10 things to do in Santa Fe

With the inaugural Santa Fe Literary Festival coming up, now’s the time to visit this arts and culture hotspot, says Elizabeth Miller

Monday 16 May 2022 14:48
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<p>Santa Fe, New Mexico at dusk </p>

Santa Fe, New Mexico at dusk

With a new literary festival kicking off a summer season already dazzling with multicultural markets, powerhouse opera performances and more laid-back entertainment perfect for soaking in the idyllic northern New Mexico evenings, there’s never been a better time to spend a few days in Santa Fe. Here are 10 ideas for getting to know the place nicknamed the “The City Different”.

Santa Fe Literary Festival

Santa Fe Literary Festival

This inaugural, four-day event running from 20-23 May boasts a schedule of talks, guided tours around town, a strong showing from the city’s culinary delights and a star-studded line-up of speakers, including a keynote speech from multiple Pulitzer Prize-winning author Colson Whitehead and US poet laureate Joy Harjo. Other high-profile authors such as Margaret Atwood, John Grisham, Asma Khan, and Jonn Krakauer, add to the significant depth and breadth of the line-upExpect conversations that address the thorny issues of the day and celebrate the ability of stories to transport and transform.

Book tickets here

Gallery hop

Santa Fe is a renowned arts hub, with more than 80 art galleries clustered along just a few kilometres of Canyon Road, the city’s historic arts district. Expect to find genre-defying art from newcomers, solo shows from contemporary icons, evocative works in new media, and invocations of Western archetypes – all among traditional adobe structures interspersed with gardens and sculptures that nearly sprawl into the street. A guide for a DIY-approach can be downloaded at canyonroadarts.com/maps.

Still overwhelmed by the options? Book a two-hour tour, which often means a chat with an artist or gallery owner (they can also be paired with a chocolate tasting or yoga practice), through the likes of Santa Fe Art Tours.

Hit the historic downtown plaza

The Museum of New Mexico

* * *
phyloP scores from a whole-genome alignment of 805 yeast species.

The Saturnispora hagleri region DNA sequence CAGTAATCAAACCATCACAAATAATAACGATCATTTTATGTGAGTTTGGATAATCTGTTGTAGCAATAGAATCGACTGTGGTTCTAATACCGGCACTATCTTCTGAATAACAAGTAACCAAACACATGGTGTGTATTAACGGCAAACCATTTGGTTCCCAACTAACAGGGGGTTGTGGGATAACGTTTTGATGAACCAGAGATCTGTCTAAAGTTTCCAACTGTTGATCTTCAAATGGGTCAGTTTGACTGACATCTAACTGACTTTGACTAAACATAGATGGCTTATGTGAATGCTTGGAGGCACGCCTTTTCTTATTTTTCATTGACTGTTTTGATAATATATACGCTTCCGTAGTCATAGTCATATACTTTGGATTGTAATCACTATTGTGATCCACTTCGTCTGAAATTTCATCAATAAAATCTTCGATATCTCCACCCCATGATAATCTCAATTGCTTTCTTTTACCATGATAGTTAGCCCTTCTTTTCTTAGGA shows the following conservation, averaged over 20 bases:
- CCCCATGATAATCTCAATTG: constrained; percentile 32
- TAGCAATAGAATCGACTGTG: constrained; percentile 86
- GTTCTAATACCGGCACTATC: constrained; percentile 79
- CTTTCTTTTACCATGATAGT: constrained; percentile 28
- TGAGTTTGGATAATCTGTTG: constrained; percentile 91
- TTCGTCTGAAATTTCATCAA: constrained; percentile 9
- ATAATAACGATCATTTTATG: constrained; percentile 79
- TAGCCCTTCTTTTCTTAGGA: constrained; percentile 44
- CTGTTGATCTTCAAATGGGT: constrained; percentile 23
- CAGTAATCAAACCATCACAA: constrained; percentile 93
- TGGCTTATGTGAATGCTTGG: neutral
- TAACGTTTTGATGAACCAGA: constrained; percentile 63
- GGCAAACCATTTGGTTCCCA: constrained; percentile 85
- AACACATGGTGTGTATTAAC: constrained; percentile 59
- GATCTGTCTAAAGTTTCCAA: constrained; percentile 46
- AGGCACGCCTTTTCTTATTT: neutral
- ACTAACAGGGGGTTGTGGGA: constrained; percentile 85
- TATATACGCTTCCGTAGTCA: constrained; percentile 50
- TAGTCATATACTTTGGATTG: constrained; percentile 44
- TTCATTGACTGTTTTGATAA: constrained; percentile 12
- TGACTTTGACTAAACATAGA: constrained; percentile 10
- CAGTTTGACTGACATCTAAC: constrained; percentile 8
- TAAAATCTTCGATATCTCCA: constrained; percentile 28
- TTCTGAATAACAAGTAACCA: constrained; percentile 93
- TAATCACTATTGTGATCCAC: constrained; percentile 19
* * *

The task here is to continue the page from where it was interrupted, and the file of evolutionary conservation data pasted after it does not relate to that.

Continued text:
The Santa Fe Plaza occupies the old city centre, which was built over the top of a Tewa Pueblo village that dates back centuries (seriously – city architects bemoan every underground renovation, as it almost always entails an archaeological excavation). The Palace of the Governors, built in 1610 and now one of the most continuously used European settler structures (the Taos Pueblo, about two hours to the north, ranks as one of the longest Native-inhabited structures in the nation) showcases Spanish-Pueblo Revival style architecture. The building now houses the Museum of New Mexico, and the portal, the shaded walkway out front, is routinely lined with indigenous artisans selling jewellery and other crafts. That’s just the start of the shopping options that sprawl out around downtown, interspersed with quick stops for a burrito, or patios for a longer linger over margaritas.

Take your entertainment outdoors

The plaza is packed with dancers in summer

The beauty of New Mexican summers is that as soon as the sun starts to set, any edge comes off the heat and the breeze picks up. Spend those summer evenings outdoors but entertained with a bevy of options. The Plaza Bandstand is booked almost non-stop with music – expect classic genres like mariachi and flamenco alongside local artists, blues, country, and Americana – while the plaza fills with dancers. At the Railyard, a pop-up stage hosts more modern bands, as well as “bike-in” movies. Elsewhere, the Motorama at the Downs Santa Fe, a now-closed horse racing track, recently revived the Americana classic drive-in movie theatre; toss a blanket on the grassy lawn, and check for food trucks parked near the screen.